Madhouse at the End of the Earth: The Belgica’s Journey into the Dark Antarctic Night by Julian Sancton is a wonderful non-fiction account of the ill-fated 1897 expedition – the first ever to winter in the Antarctic region – which chronicles approximately two years in which the crew of the Norwegian-built Belgica faced a bleak prospect after becoming trapped in the ice. Insanity, death, cabin fever and a fear of starvation blighted the expedition, with several men succumbing to the symptoms of scurvy. The events are so well described by Sancton that one can’t fail to be impressed by such hardships these men had to endure, and we gain an admiration for their powerful survival instincts and resourcefulness.

Among its members were Roald Amundsen and Frederick Cook, explorers who would later attempt their own conquests of the North and South Poles.

The description of the events are gathered from first-hand accounts – this was an expedition where a large amount of the crew kept detailed journals, as well as exclusive access to the ship’s logbook – and it tells a compelling story. I have read several books on the subject of polar voyages or shipping disasters in extreme areas of the world – The HMS Terror and Erebus are examples of similar doomed expeditions – but this book is the most detailed and the one that really offers a clear understanding of the fear and hardships these men were forced to harbour and endure.

What is conveyed most strongly in the book is the personalities of those involved – Amundsen and Cook and the commander, Adrien de Gerlache – and we get a wonderful insight into these men’s characters and get to understand what drove them. Frederick Cook, in particular, ended up with the most tarnished reputation after accusations of him falsifying his later exploration achievements and his involvement in a fraud case relating to the start-up of some oil companies and his subsequent imprisonment.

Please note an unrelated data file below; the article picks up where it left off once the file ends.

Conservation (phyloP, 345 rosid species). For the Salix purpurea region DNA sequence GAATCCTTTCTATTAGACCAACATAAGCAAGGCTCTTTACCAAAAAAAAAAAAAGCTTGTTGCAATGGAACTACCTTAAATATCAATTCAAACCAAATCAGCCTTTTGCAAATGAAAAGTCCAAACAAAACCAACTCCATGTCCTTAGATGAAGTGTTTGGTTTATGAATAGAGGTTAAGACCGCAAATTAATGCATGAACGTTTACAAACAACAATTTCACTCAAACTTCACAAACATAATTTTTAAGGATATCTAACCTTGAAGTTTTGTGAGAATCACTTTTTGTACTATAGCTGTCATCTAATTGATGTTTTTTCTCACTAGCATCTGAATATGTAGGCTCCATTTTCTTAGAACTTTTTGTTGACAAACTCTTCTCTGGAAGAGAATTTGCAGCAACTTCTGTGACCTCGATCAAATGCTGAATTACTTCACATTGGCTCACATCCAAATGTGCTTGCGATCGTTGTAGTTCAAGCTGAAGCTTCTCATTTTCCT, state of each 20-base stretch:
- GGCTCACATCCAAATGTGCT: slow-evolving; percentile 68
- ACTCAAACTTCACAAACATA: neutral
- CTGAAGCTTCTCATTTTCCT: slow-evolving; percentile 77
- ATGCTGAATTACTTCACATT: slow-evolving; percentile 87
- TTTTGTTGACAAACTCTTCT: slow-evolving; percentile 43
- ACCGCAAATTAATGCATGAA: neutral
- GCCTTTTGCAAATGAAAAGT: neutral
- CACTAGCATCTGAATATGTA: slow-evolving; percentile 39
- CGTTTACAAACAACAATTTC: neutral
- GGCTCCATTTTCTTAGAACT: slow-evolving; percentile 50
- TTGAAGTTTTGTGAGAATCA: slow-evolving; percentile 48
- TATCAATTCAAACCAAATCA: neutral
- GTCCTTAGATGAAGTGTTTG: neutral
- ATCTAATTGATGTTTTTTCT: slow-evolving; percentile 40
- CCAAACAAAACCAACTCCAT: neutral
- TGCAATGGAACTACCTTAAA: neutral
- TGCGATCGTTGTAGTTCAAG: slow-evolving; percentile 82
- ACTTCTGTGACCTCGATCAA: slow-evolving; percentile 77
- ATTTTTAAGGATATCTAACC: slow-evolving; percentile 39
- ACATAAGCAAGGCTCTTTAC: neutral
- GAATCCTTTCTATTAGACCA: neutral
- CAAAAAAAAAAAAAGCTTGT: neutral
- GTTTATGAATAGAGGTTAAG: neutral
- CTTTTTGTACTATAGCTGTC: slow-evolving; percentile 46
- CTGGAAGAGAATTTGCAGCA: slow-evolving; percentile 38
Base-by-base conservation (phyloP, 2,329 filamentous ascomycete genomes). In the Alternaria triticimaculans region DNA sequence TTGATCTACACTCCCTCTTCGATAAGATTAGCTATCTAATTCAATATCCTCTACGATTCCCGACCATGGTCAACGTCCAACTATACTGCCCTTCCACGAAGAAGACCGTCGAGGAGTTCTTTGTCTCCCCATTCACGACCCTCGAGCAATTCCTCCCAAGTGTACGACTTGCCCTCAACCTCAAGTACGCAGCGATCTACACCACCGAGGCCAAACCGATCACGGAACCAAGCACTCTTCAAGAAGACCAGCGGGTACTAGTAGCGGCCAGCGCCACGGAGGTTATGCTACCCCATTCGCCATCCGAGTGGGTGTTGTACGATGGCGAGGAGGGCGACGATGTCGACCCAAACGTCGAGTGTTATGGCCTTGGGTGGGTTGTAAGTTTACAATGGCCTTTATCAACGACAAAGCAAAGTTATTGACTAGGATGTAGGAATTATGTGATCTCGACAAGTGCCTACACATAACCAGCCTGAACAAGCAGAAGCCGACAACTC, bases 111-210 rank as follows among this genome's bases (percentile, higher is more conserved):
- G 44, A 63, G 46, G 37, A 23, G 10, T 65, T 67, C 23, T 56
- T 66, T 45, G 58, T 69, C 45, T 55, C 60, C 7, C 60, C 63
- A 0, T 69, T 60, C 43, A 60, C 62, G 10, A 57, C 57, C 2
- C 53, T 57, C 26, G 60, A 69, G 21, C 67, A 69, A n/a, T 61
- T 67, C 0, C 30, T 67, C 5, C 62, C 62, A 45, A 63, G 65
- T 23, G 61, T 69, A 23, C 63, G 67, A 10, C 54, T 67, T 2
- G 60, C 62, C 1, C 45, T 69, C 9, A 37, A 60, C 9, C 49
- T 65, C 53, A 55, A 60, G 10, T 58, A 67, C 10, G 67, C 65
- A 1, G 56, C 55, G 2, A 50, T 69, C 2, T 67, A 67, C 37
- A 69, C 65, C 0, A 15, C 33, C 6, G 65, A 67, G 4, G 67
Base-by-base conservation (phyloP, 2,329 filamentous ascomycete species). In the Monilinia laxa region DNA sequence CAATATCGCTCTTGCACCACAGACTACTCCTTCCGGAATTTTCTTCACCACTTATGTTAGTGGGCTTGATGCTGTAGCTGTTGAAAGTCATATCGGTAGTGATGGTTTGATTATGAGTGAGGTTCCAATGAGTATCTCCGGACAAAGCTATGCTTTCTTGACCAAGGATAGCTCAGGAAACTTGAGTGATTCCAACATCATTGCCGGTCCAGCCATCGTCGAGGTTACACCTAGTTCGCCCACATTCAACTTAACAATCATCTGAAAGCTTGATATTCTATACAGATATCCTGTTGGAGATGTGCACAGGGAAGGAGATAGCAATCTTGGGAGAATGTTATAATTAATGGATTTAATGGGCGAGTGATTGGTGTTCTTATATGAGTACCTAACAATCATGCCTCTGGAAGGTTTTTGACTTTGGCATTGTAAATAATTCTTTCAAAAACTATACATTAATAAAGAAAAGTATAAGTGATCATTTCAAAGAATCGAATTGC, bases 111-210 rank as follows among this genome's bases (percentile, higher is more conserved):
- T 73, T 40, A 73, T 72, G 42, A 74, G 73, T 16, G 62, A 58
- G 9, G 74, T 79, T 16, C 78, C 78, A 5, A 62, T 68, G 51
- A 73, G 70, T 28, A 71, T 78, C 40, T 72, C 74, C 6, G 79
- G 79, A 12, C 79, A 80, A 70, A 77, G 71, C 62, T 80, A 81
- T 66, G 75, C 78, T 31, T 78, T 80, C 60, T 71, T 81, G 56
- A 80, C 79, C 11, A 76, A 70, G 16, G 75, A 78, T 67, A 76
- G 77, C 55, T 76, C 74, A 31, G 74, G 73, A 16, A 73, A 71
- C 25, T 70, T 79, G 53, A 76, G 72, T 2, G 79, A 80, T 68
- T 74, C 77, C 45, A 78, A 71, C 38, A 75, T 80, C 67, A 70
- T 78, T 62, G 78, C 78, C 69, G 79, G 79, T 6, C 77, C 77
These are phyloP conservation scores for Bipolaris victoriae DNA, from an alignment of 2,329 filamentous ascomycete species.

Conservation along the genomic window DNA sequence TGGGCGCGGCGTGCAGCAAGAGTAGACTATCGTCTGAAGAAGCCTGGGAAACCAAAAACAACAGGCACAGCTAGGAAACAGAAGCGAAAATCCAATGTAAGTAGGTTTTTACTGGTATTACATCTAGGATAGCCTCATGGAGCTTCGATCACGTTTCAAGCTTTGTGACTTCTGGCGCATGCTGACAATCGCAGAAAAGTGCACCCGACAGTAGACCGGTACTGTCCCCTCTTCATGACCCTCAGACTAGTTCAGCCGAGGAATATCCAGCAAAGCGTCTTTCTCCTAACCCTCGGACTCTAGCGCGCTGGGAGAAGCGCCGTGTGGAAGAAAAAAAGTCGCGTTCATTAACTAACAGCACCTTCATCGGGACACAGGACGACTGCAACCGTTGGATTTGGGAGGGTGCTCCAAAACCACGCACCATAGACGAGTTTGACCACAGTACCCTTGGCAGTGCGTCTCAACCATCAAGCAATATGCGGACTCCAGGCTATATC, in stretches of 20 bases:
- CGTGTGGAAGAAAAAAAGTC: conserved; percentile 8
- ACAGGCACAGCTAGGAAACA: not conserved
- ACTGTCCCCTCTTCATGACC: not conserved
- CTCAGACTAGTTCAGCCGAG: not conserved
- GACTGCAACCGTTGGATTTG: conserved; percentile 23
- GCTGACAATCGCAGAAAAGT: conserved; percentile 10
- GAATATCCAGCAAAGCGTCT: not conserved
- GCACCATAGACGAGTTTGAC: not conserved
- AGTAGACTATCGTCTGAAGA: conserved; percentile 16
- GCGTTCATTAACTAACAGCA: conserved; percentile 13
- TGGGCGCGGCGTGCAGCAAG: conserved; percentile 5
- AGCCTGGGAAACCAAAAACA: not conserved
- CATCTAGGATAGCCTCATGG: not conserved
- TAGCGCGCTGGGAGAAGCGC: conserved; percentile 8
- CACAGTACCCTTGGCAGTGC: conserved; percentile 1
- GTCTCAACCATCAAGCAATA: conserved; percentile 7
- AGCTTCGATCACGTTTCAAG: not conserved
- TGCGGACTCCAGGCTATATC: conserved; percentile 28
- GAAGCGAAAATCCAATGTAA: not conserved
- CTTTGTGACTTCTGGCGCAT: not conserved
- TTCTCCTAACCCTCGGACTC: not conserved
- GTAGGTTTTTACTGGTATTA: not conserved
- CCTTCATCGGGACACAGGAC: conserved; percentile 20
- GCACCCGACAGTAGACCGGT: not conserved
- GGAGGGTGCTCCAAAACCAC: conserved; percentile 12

It reads almost as a thriller. The early section of the book draws all the characters together and shows us their backstories and motivations. It paints a strong picture of what life was like at that time. Then, as the expedition progresses, events take on a sinister turn when the captain makes the fateful decision to sail on, into the ice pack, in an effort to chase glory and fame, but also risking the lives of the crew at the same time. And the vessel did indeed get stuck in the ice. With winter drawing in, during a time where sunlight would not appear for many months, the men were forced to endure such a torrid time that even today, NASA’s experts planning far-long space exploration flights, use the studies gathered from this voyage as evidence of what extreme isolation can do to the human mind and body. It’s simultaneously terrifying and fascinating.

This really is a terrific book, one that will appeal to historians as well as those who enjoy thrillers. The writing is accessible and the nautical terminology easy to understand, and it’s rare for non-fiction to be such a page-turner, but Madhouse at the End of the Earth manages to satisfy on every level. Highly recommended.

Rating: 5 out of 5.

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